Netflix Shares Sink After Reporting Slow Growth, Missed Target
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- Netflix shares plummeted 12% in after-hours trading after missing subscriber target
- Revenue grows 24% year on year to $7.2bn, slightly beating estimates of $7.1bn
Netflix Inc. reported 3.98 million new subscribers in the first quarter of 2021. The sharp decline in new users of the streaming service comes as a result of economies reopening around the globe, following the pandemic-stricken 2020.
“We believe paid membership growth slowed due to the big COVID-19 pull-forward in 2020 and a lighter content slate in the first half of this year, due to COVID-19 production delays,” the company said in a letter to shareholders. The streaming giant’s financial results reflect the first quarter of significant easing of lockdown restrictions as the US and the UK began to reopen their economies and to allows broader social activities.
The 3.98 million new users for the first quarter-point to over 50% drop compared with previous quarter results when Netflix added 8.5 million. The company predicted growth of 6 million between January and March. Customers in overseas markets continue to drive growth. 1.8 million new subscribers have been added from Europe and the Middle East and 1.4 million have joined from Asia. Latin America marks an increase of 360,000, while the US and Canada contribute by 450,000.
The Streaming Giant Remains Unconcerned by Competition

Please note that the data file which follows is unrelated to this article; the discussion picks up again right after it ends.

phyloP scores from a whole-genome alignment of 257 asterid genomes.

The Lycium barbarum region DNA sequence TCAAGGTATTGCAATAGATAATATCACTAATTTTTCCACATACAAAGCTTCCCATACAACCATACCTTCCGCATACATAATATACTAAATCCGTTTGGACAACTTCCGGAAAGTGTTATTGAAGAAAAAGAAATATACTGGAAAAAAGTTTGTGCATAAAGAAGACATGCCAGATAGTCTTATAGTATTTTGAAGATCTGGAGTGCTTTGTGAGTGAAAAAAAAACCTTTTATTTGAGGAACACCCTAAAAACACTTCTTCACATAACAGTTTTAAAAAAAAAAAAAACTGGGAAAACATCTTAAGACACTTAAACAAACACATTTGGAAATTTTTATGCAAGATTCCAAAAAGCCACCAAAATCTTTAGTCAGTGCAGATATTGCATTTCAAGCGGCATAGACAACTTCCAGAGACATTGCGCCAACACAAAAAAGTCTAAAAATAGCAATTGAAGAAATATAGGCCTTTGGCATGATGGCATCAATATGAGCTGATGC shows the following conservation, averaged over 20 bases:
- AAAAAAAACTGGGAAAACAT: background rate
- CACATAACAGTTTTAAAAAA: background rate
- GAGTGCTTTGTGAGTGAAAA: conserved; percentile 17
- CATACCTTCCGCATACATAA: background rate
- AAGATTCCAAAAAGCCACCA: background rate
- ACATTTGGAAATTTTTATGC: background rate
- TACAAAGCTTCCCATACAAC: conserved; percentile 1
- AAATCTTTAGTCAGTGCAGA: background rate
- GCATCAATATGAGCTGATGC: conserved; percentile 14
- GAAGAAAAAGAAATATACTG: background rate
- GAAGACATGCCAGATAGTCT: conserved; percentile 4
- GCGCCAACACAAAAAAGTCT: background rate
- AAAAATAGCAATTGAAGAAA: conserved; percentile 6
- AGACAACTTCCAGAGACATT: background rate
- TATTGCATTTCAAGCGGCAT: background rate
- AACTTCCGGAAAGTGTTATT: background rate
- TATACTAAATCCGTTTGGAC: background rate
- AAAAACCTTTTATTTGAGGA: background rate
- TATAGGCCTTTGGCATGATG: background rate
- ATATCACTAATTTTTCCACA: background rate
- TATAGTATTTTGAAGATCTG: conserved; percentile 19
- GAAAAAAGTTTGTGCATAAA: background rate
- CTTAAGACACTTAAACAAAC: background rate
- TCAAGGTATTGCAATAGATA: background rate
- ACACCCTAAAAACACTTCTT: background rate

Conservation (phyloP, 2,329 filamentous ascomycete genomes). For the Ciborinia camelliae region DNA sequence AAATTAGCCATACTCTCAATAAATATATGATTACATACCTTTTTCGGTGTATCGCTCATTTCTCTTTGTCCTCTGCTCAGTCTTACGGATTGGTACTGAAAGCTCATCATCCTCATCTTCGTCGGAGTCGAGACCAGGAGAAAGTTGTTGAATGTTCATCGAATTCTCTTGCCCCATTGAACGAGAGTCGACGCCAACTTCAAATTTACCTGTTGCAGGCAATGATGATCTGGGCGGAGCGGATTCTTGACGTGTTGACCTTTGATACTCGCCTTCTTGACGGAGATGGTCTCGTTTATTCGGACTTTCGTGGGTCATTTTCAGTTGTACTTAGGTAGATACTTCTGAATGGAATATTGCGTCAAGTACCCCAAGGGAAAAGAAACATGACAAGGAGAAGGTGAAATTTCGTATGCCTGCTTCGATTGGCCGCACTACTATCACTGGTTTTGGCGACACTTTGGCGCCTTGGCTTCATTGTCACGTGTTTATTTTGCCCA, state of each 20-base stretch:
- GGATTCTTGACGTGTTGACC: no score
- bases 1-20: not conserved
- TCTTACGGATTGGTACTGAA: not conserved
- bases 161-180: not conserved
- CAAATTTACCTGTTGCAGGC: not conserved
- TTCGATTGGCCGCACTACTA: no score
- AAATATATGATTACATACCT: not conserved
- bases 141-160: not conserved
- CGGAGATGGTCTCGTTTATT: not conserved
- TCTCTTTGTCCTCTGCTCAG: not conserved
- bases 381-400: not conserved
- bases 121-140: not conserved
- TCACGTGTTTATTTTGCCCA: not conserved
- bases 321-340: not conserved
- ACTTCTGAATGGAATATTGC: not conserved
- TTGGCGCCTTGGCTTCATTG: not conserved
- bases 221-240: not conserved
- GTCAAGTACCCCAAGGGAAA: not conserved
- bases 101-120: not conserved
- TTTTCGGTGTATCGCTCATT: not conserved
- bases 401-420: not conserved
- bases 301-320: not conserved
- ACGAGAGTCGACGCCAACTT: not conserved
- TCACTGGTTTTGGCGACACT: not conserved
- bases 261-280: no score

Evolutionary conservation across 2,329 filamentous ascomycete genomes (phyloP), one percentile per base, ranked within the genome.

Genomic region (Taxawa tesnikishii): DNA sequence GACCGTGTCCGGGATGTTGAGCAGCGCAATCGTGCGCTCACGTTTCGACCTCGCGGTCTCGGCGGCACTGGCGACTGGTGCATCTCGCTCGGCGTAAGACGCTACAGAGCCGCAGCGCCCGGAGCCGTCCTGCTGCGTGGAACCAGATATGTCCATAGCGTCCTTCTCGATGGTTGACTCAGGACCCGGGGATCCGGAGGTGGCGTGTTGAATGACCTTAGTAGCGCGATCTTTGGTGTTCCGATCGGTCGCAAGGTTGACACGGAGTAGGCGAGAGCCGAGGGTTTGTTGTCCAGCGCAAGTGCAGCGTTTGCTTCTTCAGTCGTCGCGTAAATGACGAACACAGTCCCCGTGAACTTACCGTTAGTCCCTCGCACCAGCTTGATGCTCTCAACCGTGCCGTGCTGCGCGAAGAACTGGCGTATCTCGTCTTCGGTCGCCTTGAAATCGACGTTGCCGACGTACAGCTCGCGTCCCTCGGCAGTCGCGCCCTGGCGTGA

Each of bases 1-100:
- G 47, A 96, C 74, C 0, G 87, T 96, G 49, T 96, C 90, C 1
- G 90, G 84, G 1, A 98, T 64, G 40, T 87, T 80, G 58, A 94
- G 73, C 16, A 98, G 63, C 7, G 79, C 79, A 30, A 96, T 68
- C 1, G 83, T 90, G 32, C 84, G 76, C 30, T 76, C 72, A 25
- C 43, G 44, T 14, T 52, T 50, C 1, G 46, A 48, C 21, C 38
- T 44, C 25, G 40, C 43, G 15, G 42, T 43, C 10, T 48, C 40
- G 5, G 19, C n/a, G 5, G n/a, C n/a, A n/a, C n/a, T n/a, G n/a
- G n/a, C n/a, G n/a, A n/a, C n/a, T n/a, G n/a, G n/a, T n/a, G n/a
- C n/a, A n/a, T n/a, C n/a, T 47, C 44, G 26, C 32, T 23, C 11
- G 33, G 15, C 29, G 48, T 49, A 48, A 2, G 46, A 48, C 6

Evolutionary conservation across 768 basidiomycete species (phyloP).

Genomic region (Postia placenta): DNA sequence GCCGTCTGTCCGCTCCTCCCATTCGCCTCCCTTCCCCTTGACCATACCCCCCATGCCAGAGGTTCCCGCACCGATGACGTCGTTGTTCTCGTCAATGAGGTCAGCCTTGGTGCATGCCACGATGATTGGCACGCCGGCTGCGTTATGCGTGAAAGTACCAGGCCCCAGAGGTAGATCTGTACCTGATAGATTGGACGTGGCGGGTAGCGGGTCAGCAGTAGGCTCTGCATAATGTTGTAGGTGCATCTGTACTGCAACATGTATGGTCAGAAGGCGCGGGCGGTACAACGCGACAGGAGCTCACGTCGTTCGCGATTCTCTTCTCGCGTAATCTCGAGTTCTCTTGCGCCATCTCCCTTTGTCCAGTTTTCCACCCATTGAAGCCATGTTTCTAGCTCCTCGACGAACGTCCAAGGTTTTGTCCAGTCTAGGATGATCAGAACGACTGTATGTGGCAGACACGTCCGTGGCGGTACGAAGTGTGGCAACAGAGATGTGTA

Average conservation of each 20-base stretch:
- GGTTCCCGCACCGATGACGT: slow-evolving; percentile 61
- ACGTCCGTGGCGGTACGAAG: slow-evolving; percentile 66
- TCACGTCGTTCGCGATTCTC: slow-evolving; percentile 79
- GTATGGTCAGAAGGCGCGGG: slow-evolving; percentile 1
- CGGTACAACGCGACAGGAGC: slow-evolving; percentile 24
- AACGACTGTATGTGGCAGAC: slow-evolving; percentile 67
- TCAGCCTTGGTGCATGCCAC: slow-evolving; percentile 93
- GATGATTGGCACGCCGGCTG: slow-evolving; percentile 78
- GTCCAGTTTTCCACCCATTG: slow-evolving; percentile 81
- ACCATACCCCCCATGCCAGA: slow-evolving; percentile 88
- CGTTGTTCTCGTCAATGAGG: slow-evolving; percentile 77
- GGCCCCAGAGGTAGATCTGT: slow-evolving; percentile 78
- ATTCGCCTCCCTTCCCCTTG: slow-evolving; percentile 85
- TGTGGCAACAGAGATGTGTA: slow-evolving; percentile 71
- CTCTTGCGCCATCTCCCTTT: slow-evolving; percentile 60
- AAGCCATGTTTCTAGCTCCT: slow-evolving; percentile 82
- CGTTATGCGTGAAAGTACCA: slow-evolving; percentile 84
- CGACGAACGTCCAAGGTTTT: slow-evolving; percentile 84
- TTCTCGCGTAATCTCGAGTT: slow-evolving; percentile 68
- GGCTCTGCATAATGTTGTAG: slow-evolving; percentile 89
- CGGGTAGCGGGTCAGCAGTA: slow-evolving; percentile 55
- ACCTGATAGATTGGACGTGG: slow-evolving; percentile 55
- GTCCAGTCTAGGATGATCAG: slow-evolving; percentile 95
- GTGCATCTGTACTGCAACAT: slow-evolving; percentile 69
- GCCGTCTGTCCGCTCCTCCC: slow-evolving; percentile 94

In the same quarter one year ago, at the onset of the global pandemic, Netflix reported 16 million new users when people were homebound. For the past year, Netflix added a total of 37 million new subscribers. At the end of March, the company recorded 208 million paying customers globally, 2 million users short of its guidance of 210 million.
Netflix revenues for the quarter were up 24% from the year-ago quarter to $7.2bn, slightly beating estimates of $7.1bn. Net income spiked to $1.7bn, or $3.75 a share, beating expectations of $2.98 a share. It is also above the $542mn, or $1.19 a share, a year ago.
The streaming company forecasts the second quarter to produce lower growth, only 1 million new paying customers, while the US and Canada could remain “roughly flattish”. Netflix said it will begin buying back stock this quarter, using up to $5bn authorized for buybacks.
“It’s just a little wobbly right now,” Netflix CEO Reed Hastings said on the company’s video call as he discussed the quarterly results. Mr. Hastings did not see the growing competition as a particular threat to the success of his company. “There’s no real change that we can detect in the competitive environment,” he said. “We looked through all the data, and we just can’t see any difference.” Presently, Disney+, HBO Max, Apple TV+, and Prime Video are competing to get ahead in the streaming race.
Netflix shares tumbled more than 12% in after-hours trading but later recovered a bit and pre-market result points to a 9% drop at the opening of the session of Wednesday. Netflix has been underperforming the market this year. The streaming company is up less than 2% for the year, while the S&P500 index is up around 12%.
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